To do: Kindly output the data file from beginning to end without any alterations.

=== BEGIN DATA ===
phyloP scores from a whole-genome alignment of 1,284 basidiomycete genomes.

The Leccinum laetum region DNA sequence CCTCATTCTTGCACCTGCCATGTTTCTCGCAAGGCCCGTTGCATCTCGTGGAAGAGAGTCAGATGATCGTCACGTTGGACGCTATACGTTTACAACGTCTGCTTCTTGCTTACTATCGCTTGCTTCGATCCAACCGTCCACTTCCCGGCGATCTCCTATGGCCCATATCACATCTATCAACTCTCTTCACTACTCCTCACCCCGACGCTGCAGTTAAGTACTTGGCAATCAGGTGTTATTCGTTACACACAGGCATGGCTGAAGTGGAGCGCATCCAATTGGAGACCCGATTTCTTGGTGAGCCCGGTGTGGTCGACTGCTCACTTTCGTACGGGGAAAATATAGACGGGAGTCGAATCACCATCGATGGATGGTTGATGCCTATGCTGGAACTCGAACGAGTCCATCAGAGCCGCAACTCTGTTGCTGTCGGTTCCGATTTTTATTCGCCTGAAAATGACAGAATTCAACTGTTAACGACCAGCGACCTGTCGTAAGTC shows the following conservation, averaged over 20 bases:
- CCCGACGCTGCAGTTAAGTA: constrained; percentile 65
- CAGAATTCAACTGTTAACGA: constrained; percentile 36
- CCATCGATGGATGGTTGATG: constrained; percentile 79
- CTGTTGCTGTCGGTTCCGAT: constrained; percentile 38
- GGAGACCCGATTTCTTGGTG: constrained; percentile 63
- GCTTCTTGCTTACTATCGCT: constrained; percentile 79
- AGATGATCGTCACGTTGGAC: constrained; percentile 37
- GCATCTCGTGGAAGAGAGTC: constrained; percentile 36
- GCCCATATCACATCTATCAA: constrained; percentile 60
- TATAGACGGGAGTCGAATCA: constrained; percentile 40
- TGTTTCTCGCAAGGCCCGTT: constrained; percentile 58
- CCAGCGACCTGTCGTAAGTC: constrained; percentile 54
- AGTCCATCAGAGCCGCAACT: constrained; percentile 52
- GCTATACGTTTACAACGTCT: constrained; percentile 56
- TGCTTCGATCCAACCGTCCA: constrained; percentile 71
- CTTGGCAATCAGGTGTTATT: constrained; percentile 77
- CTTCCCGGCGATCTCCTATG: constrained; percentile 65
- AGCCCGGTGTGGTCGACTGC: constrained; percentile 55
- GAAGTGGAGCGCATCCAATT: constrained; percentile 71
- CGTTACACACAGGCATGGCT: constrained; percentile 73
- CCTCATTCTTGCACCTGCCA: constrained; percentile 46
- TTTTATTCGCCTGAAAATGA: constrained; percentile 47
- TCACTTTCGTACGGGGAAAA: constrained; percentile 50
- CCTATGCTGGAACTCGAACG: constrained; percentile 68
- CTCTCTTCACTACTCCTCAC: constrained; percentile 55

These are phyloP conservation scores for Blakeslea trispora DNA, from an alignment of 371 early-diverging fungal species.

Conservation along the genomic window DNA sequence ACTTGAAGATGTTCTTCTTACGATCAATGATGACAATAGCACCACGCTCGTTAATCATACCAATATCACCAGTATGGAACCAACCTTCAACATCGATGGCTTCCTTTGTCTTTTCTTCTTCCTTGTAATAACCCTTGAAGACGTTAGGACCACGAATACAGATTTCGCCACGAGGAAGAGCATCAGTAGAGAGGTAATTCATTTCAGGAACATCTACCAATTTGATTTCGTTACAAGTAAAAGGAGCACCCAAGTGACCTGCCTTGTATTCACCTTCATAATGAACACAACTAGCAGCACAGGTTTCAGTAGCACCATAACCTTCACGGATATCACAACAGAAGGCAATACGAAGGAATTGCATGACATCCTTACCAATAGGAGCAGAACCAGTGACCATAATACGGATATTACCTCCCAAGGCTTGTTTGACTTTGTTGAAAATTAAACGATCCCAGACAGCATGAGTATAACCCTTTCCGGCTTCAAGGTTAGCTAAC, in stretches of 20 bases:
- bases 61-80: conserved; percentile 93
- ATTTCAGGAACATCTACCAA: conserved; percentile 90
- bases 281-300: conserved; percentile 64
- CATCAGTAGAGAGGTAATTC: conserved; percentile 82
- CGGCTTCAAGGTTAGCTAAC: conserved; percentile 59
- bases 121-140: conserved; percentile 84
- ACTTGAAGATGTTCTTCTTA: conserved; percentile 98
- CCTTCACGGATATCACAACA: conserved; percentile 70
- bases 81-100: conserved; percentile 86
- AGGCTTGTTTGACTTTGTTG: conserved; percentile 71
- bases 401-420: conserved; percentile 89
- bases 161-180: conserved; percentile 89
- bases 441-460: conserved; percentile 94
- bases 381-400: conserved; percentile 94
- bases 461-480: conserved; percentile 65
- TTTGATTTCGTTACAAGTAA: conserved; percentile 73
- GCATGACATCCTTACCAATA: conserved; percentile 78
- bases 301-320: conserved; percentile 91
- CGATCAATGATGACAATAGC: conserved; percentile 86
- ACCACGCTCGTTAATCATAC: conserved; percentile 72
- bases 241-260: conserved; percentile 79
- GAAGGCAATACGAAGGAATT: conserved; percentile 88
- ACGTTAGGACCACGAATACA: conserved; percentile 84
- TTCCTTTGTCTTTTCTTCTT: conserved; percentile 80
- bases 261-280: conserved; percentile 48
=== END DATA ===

phyloP scores from a whole-genome alignment of 1,284 basidiomycete genomes.

The Leccinum laetum region DNA sequence CCTCATTCTTGCACCTGCCATGTTTCTCGCAAGGCCCGTTGCATCTCGTGGAAGAGAGTCAGATGATCGTCACGTTGGACGCTATACGTTTACAACGTCTGCTTCTTGCTTACTATCGCTTGCTTCGATCCAACCGTCCACTTCCCGGCGATCTCCTATGGCCCATATCACATCTATCAACTCTCTTCACTACTCCTCACCCCGACGCTGCAGTTAAGTACTTGGCAATCAGGTGTTATTCGTTACACACAGGCATGGCTGAAGTGGAGCGCATCCAATTGGAGACCCGATTTCTTGGTGAGCCCGGTGTGGTCGACTGCTCACTTTCGTACGGGGAAAATATAGACGGGAGTCGAATCACCATCGATGGATGGTTGATGCCTATGCTGGAACTCGAACGAGTCCATCAGAGCCGCAACTCTGTTGCTGTCGGTTCCGATTTTTATTCGCCTGAAAATGACAGAATTCAACTGTTAACGACCAGCGACCTGTCGTAAGTC shows the following conservation, averaged over 20 bases:
- CCCGACGCTGCAGTTAAGTA: constrained; percentile 65
- CAGAATTCAACTGTTAACGA: constrained; percentile 36
- CCATCGATGGATGGTTGATG: constrained; percentile 79
- CTGTTGCTGTCGGTTCCGAT: constrained; percentile 38
- GGAGACCCGATTTCTTGGTG: constrained; percentile 63
- GCTTCTTGCTTACTATCGCT: constrained; percentile 79
- AGATGATCGTCACGTTGGAC: constrained; percentile 37
- GCATCTCGTGGAAGAGAGTC: constrained; percentile 36
- GCCCATATCACATCTATCAA: constrained; percentile 60
- TATAGACGGGAGTCGAATCA: constrained; percentile 40
- TGTTTCTCGCAAGGCCCGTT: constrained; percentile 58
- CCAGCGACCTGTCGTAAGTC: constrained; percentile 54
- AGTCCATCAGAGCCGCAACT: constrained; percentile 52
- GCTATACGTTTACAACGTCT: constrained; percentile 56
- TGCTTCGATCCAACCGTCCA: constrained; percentile 71
- CTTGGCAATCAGGTGTTATT: constrained; percentile 77
- CTTCCCGGCGATCTCCTATG: constrained; percentile 65
- AGCCCGGTGTGGTCGACTGC: constrained; percentile 55
- GAAGTGGAGCGCATCCAATT: constrained; percentile 71
- CGTTACACACAGGCATGGCT: constrained; percentile 73
- CCTCATTCTTGCACCTGCCA: constrained; percentile 46
- TTTTATTCGCCTGAAAATGA: constrained; percentile 47
- TCACTTTCGTACGGGGAAAA: constrained; percentile 50
- CCTATGCTGGAACTCGAACG: constrained; percentile 68
- CTCTCTTCACTACTCCTCAC: constrained; percentile 55

These are phyloP conservation scores for Blakeslea trispora DNA, from an alignment of 371 early-diverging fungal species.

Conservation along the genomic window DNA sequence ACTTGAAGATGTTCTTCTTACGATCAATGATGACAATAGCACCACGCTCGTTAATCATACCAATATCACCAGTATGGAACCAACCTTCAACATCGATGGCTTCCTTTGTCTTTTCTTCTTCCTTGTAATAACCCTTGAAGACGTTAGGACCACGAATACAGATTTCGCCACGAGGAAGAGCATCAGTAGAGAGGTAATTCATTTCAGGAACATCTACCAATTTGATTTCGTTACAAGTAAAAGGAGCACCCAAGTGACCTGCCTTGTATTCACCTTCATAATGAACACAACTAGCAGCACAGGTTTCAGTAGCACCATAACCTTCACGGATATCACAACAGAAGGCAATACGAAGGAATTGCATGACATCCTTACCAATAGGAGCAGAACCAGTGACCATAATACGGATATTACCTCCCAAGGCTTGTTTGACTTTGTTGAAAATTAAACGATCCCAGACAGCATGAGTATAACCCTTTCCGGCTTCAAGGTTAGCTAAC, in stretches of 20 bases:
- bases 61-80: conserved; percentile 93
- ATTTCAGGAACATCTACCAA: conserved; percentile 90
- bases 281-300: conserved; percentile 64
- CATCAGTAGAGAGGTAATTC: conserved; percentile 82
- CGGCTTCAAGGTTAGCTAAC: conserved; percentile 59
- bases 121-140: conserved; percentile 84
- ACTTGAAGATGTTCTTCTTA: conserved; percentile 98
- CCTTCACGGATATCACAACA: conserved; percentile 70
- bases 81-100: conserved; percentile 86
- AGGCTTGTTTGACTTTGTTG: conserved; percentile 71
- bases 401-420: conserved; percentile 89
- bases 161-180: conserved; percentile 89
- bases 441-460: conserved; percentile 94
- bases 381-400: conserved; percentile 94
- bases 461-480: conserved; percentile 65
- TTTGATTTCGTTACAAGTAA: conserved; percentile 73
- GCATGACATCCTTACCAATA: conserved; percentile 78
- bases 301-320: conserved; percentile 91
- CGATCAATGATGACAATAGC: conserved; percentile 86
- ACCACGCTCGTTAATCATAC: conserved; percentile 72
- bases 241-260: conserved; percentile 79
- GAAGGCAATACGAAGGAATT: conserved; percentile 88
- ACGTTAGGACCACGAATACA: conserved; percentile 84
- TTCCTTTGTCTTTTCTTCTT: conserved; percentile 80
- bases 261-280: conserved; percentile 48